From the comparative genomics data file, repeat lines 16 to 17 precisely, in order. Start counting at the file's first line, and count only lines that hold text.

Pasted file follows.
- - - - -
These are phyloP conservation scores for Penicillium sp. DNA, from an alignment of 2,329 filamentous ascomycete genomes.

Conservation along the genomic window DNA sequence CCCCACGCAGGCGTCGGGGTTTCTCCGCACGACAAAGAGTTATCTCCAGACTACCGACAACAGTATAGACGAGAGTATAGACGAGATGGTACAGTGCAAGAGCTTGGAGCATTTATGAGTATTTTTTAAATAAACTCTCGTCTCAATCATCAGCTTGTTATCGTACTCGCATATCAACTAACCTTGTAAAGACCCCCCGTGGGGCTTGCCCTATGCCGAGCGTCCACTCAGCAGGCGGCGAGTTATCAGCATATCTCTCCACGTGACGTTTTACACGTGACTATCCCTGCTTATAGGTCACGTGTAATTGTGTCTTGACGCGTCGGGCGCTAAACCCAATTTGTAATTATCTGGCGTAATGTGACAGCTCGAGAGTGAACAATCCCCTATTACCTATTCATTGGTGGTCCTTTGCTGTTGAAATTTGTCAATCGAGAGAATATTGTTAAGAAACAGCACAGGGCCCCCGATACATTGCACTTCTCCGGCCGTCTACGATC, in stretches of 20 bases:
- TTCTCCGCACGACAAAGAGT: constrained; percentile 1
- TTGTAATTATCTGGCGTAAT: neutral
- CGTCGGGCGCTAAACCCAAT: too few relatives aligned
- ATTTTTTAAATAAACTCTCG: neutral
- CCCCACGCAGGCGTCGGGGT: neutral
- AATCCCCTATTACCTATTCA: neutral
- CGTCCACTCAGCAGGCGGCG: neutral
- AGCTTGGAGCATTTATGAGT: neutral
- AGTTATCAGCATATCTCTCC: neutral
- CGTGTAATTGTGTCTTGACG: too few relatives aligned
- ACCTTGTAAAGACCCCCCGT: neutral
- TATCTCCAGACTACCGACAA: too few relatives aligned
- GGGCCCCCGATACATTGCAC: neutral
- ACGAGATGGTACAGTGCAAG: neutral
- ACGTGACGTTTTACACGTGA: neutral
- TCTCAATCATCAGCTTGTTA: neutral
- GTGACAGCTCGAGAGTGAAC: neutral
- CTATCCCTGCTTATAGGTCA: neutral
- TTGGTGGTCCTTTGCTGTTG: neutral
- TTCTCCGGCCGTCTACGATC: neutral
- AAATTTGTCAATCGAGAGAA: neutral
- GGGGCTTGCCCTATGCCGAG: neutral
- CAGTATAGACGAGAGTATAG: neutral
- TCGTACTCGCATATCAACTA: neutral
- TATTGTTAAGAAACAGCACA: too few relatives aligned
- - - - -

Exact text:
- ACGAGATGGTACAGTGCAAG: neutral
- ACGTGACGTTTTACACGTGA: neutral